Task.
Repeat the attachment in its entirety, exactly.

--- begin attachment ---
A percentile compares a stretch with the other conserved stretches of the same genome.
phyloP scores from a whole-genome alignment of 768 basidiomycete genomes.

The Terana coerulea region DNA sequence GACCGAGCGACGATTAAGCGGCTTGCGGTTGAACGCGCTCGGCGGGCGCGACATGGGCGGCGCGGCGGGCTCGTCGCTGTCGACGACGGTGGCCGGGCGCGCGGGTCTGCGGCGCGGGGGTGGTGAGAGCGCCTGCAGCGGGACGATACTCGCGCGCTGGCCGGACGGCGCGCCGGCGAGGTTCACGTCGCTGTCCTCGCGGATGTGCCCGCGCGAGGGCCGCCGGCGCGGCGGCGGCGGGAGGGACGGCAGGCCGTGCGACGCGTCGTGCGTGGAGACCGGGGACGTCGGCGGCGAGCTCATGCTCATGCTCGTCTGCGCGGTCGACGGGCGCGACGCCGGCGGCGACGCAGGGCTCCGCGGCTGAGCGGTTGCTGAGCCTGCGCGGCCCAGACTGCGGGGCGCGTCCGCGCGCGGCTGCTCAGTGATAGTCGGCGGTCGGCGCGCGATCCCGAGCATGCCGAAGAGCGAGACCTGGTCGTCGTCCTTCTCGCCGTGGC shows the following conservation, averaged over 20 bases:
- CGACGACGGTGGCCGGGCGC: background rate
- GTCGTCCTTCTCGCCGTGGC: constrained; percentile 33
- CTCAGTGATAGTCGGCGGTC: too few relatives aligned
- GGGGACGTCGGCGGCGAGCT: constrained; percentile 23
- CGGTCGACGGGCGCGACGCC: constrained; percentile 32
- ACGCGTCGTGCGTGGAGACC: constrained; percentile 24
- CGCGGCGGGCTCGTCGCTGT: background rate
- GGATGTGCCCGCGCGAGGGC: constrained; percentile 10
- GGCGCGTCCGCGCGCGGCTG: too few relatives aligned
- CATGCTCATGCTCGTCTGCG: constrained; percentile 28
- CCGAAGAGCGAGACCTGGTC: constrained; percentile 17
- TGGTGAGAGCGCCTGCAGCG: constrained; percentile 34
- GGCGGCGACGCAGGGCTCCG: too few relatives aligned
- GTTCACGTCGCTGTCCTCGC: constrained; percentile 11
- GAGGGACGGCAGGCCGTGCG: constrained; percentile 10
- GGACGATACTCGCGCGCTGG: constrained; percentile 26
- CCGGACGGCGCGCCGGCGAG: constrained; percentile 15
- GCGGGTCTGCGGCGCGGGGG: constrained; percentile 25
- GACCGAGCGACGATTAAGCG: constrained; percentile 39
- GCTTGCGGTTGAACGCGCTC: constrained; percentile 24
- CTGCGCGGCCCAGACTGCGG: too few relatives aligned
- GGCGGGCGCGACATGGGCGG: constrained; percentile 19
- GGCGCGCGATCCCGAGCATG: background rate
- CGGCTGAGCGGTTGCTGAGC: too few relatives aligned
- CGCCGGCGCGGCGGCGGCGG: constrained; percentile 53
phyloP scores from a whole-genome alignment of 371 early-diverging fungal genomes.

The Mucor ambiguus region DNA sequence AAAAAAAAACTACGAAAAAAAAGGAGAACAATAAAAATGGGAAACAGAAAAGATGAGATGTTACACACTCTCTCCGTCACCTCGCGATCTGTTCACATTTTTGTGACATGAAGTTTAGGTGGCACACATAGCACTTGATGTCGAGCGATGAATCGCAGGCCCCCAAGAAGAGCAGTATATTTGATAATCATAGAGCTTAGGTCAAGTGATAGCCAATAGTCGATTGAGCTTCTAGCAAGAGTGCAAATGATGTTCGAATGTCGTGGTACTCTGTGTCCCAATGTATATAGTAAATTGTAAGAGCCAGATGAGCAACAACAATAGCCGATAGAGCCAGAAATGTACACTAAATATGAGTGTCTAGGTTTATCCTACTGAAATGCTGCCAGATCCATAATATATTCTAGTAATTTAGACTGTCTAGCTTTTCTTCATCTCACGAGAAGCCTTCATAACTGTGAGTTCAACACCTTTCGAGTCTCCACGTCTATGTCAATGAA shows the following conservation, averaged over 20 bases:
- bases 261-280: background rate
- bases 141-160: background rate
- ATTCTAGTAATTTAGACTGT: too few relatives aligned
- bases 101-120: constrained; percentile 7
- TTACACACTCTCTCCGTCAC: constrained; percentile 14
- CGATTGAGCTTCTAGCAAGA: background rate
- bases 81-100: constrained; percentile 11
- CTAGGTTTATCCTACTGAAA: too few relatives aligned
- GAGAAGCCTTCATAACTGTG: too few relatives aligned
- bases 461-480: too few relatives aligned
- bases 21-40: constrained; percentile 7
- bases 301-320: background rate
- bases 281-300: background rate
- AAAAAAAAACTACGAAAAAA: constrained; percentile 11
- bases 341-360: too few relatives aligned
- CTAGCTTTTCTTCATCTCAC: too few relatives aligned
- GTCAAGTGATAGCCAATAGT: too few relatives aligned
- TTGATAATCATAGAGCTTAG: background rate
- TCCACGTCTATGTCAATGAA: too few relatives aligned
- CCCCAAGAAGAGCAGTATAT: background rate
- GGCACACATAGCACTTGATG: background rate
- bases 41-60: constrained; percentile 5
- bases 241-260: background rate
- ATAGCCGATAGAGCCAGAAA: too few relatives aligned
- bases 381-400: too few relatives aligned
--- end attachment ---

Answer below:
A percentile compares a stretch with the other conserved stretches of the same genome.
phyloP scores from a whole-genome alignment of 768 basidiomycete genomes.

The Terana coerulea region DNA sequence GACCGAGCGACGATTAAGCGGCTTGCGGTTGAACGCGCTCGGCGGGCGCGACATGGGCGGCGCGGCGGGCTCGTCGCTGTCGACGACGGTGGCCGGGCGCGCGGGTCTGCGGCGCGGGGGTGGTGAGAGCGCCTGCAGCGGGACGATACTCGCGCGCTGGCCGGACGGCGCGCCGGCGAGGTTCACGTCGCTGTCCTCGCGGATGTGCCCGCGCGAGGGCCGCCGGCGCGGCGGCGGCGGGAGGGACGGCAGGCCGTGCGACGCGTCGTGCGTGGAGACCGGGGACGTCGGCGGCGAGCTCATGCTCATGCTCGTCTGCGCGGTCGACGGGCGCGACGCCGGCGGCGACGCAGGGCTCCGCGGCTGAGCGGTTGCTGAGCCTGCGCGGCCCAGACTGCGGGGCGCGTCCGCGCGCGGCTGCTCAGTGATAGTCGGCGGTCGGCGCGCGATCCCGAGCATGCCGAAGAGCGAGACCTGGTCGTCGTCCTTCTCGCCGTGGC shows the following conservation, averaged over 20 bases:
- CGACGACGGTGGCCGGGCGC: background rate
- GTCGTCCTTCTCGCCGTGGC: constrained; percentile 33
- CTCAGTGATAGTCGGCGGTC: too few relatives aligned
- GGGGACGTCGGCGGCGAGCT: constrained; percentile 23
- CGGTCGACGGGCGCGACGCC: constrained; percentile 32
- ACGCGTCGTGCGTGGAGACC: constrained; percentile 24
- CGCGGCGGGCTCGTCGCTGT: background rate
- GGATGTGCCCGCGCGAGGGC: constrained; percentile 10
- GGCGCGTCCGCGCGCGGCTG: too few relatives aligned
- CATGCTCATGCTCGTCTGCG: constrained; percentile 28
- CCGAAGAGCGAGACCTGGTC: constrained; percentile 17
- TGGTGAGAGCGCCTGCAGCG: constrained; percentile 34
- GGCGGCGACGCAGGGCTCCG: too few relatives aligned
- GTTCACGTCGCTGTCCTCGC: constrained; percentile 11
- GAGGGACGGCAGGCCGTGCG: constrained; percentile 10
- GGACGATACTCGCGCGCTGG: constrained; percentile 26
- CCGGACGGCGCGCCGGCGAG: constrained; percentile 15
- GCGGGTCTGCGGCGCGGGGG: constrained; percentile 25
- GACCGAGCGACGATTAAGCG: constrained; percentile 39
- GCTTGCGGTTGAACGCGCTC: constrained; percentile 24
- CTGCGCGGCCCAGACTGCGG: too few relatives aligned
- GGCGGGCGCGACATGGGCGG: constrained; percentile 19
- GGCGCGCGATCCCGAGCATG: background rate
- CGGCTGAGCGGTTGCTGAGC: too few relatives aligned
- CGCCGGCGCGGCGGCGGCGG: constrained; percentile 53
phyloP scores from a whole-genome alignment of 371 early-diverging fungal genomes.

The Mucor ambiguus region DNA sequence AAAAAAAAACTACGAAAAAAAAGGAGAACAATAAAAATGGGAAACAGAAAAGATGAGATGTTACACACTCTCTCCGTCACCTCGCGATCTGTTCACATTTTTGTGACATGAAGTTTAGGTGGCACACATAGCACTTGATGTCGAGCGATGAATCGCAGGCCCCCAAGAAGAGCAGTATATTTGATAATCATAGAGCTTAGGTCAAGTGATAGCCAATAGTCGATTGAGCTTCTAGCAAGAGTGCAAATGATGTTCGAATGTCGTGGTACTCTGTGTCCCAATGTATATAGTAAATTGTAAGAGCCAGATGAGCAACAACAATAGCCGATAGAGCCAGAAATGTACACTAAATATGAGTGTCTAGGTTTATCCTACTGAAATGCTGCCAGATCCATAATATATTCTAGTAATTTAGACTGTCTAGCTTTTCTTCATCTCACGAGAAGCCTTCATAACTGTGAGTTCAACACCTTTCGAGTCTCCACGTCTATGTCAATGAA shows the following conservation, averaged over 20 bases:
- bases 261-280: background rate
- bases 141-160: background rate
- ATTCTAGTAATTTAGACTGT: too few relatives aligned
- bases 101-120: constrained; percentile 7
- TTACACACTCTCTCCGTCAC: constrained; percentile 14
- CGATTGAGCTTCTAGCAAGA: background rate
- bases 81-100: constrained; percentile 11
- CTAGGTTTATCCTACTGAAA: too few relatives aligned
- GAGAAGCCTTCATAACTGTG: too few relatives aligned
- bases 461-480: too few relatives aligned
- bases 21-40: constrained; percentile 7
- bases 301-320: background rate
- bases 281-300: background rate
- AAAAAAAAACTACGAAAAAA: constrained; percentile 11
- bases 341-360: too few relatives aligned
- CTAGCTTTTCTTCATCTCAC: too few relatives aligned
- GTCAAGTGATAGCCAATAGT: too few relatives aligned
- TTGATAATCATAGAGCTTAG: background rate
- TCCACGTCTATGTCAATGAA: too few relatives aligned
- CCCCAAGAAGAGCAGTATAT: background rate
- GGCACACATAGCACTTGATG: background rate
- bases 41-60: constrained; percentile 5
- bases 241-260: background rate
- ATAGCCGATAGAGCCAGAAA: too few relatives aligned
- bases 381-400: too few relatives aligned